SD Vietnam Stories: Craig Tschetter

Last Updated by Heather Benson on

In the Moment welcomed Vietnam veteran Craig Tschetter. He was a finalist for last year's Veterans Writing Prize. He has a new book. It's called "Fifteen Minutes Ago." You can meet him at the South Dakota Festival of Books in Deadwood. This is an edited version of that conversation.  You can listen to it in its entirety here.

 

Lori Walsh:

Let's talk a little bit about where you were at as far as when did you start wanting to write some of your experiences from Vietnam, and how did that fit into your overall processing of your life there?

Craig Tschetter:

Well, first of all, that's a great question. I went to a writing class that Ron Capps put on a couple years ago, and I think that's what really triggered me to keep going forward, okay? 'Cause I think anybody that sits down and wants to put words on paper, really has a struggle with what to say and how to say it so that a reader has a chance to understand what he's trying to say, or she's trying to say.

Karl Marlantes, who's one of my favorite authors, Tim O'Brien, or people like that - that constantly have that message out, that you need to write something. You need to put your words on paper. It doesn't have to be in a book form. It doesn't have to be in poetry. It can be in anything, but the theory behind it is to do something. And I think that's where I started.

Now I wanted, for a long time, to put words on paper, but I couldn't get it done. Every time I started, I failed, and I had no direction in which way to go. When I heard Karl Marlantes speak at the Veterans Hospital a few years ago when he was here for the Festival of Books, he stressed to every one of us veterans, and those on the staff at the VA that attended, that you really do need to think about writing as an avenue to find peace, or at least search for peace, and it triggered me. Then I went to the Ron Capps writing thing on campus, and that really moved me in a direction, and while the timing on this is not going to work out in your mind right now, but it was a five-year project for me because it was over a window of time that I started doing this. And I didn't seriously start writing the way I wanted to write the story or the book until just a couple years ago.

I had almost two years, Lori, that I spent in research because, as you know, a memoir, at least in my opinion, has to be factual and true, and I wanted my readers to know that. That what they're going to read is true, and before I could do that I had to unclutter my mind of over 50 years ago, and I went to a website that is available now for declassified information, and I read every single After Action Report.

From Vietnam on our battalion in my company, to time-line things that I had mixed up, to put down dates, events; reunions I go to for my battalion, people tell me stories. I found out those stories weren't true. Not true, but they were wrong ... Out of sequence.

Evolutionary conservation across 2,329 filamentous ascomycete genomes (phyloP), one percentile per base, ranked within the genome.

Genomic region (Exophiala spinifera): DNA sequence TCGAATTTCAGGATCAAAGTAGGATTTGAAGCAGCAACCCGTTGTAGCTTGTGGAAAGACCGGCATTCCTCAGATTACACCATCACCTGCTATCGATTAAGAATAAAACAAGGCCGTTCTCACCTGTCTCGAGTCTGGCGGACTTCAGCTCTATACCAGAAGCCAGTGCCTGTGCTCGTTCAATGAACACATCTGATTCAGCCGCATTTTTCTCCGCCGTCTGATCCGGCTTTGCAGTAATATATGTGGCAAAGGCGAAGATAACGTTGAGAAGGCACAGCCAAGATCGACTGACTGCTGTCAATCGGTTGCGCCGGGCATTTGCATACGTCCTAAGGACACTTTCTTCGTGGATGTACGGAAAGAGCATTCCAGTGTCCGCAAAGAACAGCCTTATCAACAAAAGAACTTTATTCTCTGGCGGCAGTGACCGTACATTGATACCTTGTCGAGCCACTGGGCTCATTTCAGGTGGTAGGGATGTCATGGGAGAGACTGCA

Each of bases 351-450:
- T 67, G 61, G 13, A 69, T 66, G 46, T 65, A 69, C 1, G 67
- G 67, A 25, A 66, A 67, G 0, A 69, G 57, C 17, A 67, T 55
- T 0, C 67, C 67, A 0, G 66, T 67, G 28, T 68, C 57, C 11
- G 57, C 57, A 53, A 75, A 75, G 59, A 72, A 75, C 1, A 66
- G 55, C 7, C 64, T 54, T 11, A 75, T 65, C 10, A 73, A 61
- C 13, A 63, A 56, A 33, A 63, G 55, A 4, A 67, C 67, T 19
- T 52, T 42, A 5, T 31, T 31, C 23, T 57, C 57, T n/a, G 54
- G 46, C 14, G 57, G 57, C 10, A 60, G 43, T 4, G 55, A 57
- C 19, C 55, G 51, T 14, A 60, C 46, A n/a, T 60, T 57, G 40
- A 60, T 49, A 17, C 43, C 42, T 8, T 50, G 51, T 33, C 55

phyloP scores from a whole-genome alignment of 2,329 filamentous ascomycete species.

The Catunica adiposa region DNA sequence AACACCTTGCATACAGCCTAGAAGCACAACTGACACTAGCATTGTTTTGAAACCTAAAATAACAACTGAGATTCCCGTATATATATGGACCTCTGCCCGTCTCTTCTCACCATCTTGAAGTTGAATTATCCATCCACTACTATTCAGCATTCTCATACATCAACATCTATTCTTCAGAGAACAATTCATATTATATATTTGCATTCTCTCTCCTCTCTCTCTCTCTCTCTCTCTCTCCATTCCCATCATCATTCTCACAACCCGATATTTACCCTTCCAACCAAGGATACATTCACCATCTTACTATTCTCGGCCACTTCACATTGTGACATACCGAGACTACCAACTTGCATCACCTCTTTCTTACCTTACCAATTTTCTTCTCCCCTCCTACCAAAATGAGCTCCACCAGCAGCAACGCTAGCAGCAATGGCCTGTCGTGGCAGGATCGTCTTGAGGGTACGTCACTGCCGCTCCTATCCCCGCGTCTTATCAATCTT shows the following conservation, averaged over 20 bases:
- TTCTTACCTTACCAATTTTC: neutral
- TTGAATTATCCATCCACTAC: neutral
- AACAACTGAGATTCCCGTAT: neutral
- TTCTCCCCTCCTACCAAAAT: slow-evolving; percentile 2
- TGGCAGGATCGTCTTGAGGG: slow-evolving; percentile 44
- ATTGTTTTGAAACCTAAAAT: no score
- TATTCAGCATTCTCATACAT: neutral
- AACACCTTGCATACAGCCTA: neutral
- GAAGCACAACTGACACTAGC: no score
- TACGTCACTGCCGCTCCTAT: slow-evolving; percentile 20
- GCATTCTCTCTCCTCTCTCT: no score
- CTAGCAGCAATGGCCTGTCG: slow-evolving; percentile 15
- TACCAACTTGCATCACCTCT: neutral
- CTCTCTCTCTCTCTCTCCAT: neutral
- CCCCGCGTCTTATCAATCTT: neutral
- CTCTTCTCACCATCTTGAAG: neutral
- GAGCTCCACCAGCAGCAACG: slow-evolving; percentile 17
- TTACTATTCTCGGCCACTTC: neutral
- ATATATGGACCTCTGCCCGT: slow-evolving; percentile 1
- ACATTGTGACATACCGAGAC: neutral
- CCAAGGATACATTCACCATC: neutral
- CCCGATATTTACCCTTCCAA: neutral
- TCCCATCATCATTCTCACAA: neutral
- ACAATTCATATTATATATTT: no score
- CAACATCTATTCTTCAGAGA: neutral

And so it took me a long time to get that put together. But once I had my map drawn out of how I wanted to do it, it seemingly came together much like I felt I wanted it to. And I feel really good that I got it accomplished.

Lori:

You were a combat radio operator, 3rd Battalion, 5th Marines. My father was a combat radio operator for the Marines Corp in Vietnam. He always used to tell me, that's the first person who got shot, was the guy holding the radio. How dangerous is that job?

Craig:

Well, I can tell you I had a round shot through my radio on my back. I can tell you that when you're hit ... When you're tied by the hip to a company commander or a lieutenant of a platoon, squad leader, whatever the case may be, there is no question that in any combat setting if the enemy can take out a commanding officer, the communications system, then they're ahead of the game. So, absolutely, we were targets. There's no doubt about it. I mean, the web antenna alone was, I think, 20 feet tall.... You know? I mean, just say "Shoot me", I guess. I don't know.

Lori:

Do they still carry those?

Craig:

Oh yeah.

Lori:

We did.

Craig:

Yeah.

Lori:

All those years later. That's what we had too. It's the same equipment.

Craig:

Yeah. It was a PRC-25 and 23.5 pounds, and I contend that that was one of my saviors - is that I volunteered to carry a radio. I wasn't trained as a radio operator, but I did not like walking point. And after walking point three times I told my squad leader, "I want to carry the radio." There's no reason for me to be, in my mind, up front, saying, "Here I am, shoot me." So these guys have a chance behind me. I'll carry that radio. And after two weeks of humping the radio for him, he made me the official radio operator for 2nd squad. Then I worked up to lieutenant's platoon commander, then I worked my way up to the company commander, and I had four company commanders that I served with.